Manny Medina, Outreach: Right and so I was just hiring and retaining for high potential but you’ve got to assume that every six months, the contract is up. And we have to fall in love again with an individual, and an individual might have to fall in love again with us. That potential isn’t just how they have performed, because if all you’re doing is tracking current performance, you may get the wrong read and that’s what’s hard.  

Nicki Paterson, Solutions Driven: awesome so a couple of the last questions. You are by far the leader of your category. What do you see next for the category and what do you stand out differently to your competitors? 

Manny Medina, Outreach: We stand for the end user, for the rep, for the manager, for the people who have to deliver the goods and they have to put in the time, and effort to deliver those performances, deliver the meetings, deliver the revenue, deliver the retention of the app, the cross sell etc. So that’s our true north, we will always stand for them. As opposed to solutions like a CRM that started with the CEO and Demand VP and sort of worked their way down. We start with what is the individual workflow, what is it doing and what does the individual need to get their job done. How do we achieve that, how do we make that better which would mean more efficient scaling.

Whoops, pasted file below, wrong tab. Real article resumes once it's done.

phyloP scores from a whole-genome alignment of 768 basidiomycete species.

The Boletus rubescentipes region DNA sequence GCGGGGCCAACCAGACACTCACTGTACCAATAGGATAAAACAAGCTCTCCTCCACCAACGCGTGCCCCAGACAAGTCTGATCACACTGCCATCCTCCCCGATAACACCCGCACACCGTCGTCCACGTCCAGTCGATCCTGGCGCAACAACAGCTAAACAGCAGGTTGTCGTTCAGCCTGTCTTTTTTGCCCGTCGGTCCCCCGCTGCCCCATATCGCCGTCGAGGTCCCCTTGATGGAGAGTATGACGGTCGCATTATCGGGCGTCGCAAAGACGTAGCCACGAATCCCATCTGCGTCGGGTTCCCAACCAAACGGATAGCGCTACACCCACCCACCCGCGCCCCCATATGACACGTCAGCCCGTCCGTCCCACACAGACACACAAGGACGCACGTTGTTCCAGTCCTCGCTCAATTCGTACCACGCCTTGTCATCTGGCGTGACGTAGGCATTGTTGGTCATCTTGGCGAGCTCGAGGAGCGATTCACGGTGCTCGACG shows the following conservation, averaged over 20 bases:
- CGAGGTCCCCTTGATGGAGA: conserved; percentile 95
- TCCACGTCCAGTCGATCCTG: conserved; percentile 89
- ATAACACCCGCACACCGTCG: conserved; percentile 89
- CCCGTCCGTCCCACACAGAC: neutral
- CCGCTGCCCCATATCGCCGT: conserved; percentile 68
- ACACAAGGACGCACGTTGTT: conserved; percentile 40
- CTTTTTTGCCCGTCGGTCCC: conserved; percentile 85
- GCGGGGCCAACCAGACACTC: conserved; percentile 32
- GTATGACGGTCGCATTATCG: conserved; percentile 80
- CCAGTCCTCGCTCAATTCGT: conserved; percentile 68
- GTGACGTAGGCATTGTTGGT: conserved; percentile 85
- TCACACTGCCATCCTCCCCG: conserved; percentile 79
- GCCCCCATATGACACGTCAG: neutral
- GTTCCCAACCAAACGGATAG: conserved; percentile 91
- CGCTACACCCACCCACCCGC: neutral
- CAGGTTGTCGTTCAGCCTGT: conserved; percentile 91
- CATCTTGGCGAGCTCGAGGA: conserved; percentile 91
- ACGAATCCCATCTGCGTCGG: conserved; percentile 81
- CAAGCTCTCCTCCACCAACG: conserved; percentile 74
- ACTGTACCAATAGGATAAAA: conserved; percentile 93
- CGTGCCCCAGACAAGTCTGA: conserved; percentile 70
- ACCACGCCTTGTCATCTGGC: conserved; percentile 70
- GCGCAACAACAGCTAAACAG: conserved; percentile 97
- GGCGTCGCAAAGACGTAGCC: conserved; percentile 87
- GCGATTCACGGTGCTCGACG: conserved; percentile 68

How will we grow from being a sales engagement to being engagement and intelligence around anything that is customer facing and not making assumptions as something you do regularly. If you don’t regularly define your category, somebody else will. 

You have to be on top of it, so if you created the category, guess what congratulations, you get to do it again but on a bigger scale with more risk, and then you get to do it again and that’s it that’s the name of the game

Nicki Paterson, Solutions Driven: I think I could go on and talk to you for four hours Manny I think we need to book another call just to talk soccer at some point. I won’t keep you for too much longer, but thank you so much for all your time it was an absolute pleasure.

So, the brilliant Manny Medina with the rocket ship that is Outreach – I’m very excited to see the next thing that comes from you guys. Any sneak peeks into the future?

Manny Medina, Outreach: yeah we have a big platform announcement coming up in October that is going to redefine the game, how do we go to market, how do we scale our teams and get it to produce better, more and be happier with how they do it. So stay tuned. 

Nicki Paterson, Solutions Driven: Awesome. Well you’ve got my money already you’re probably going to get more. Hopefully we can continue to help hire high potential top talent people into the organization, but thank you so much Manny, it was an absolute pleasure.

Manny Medina, Outreach: It was an honor thanks, thank you.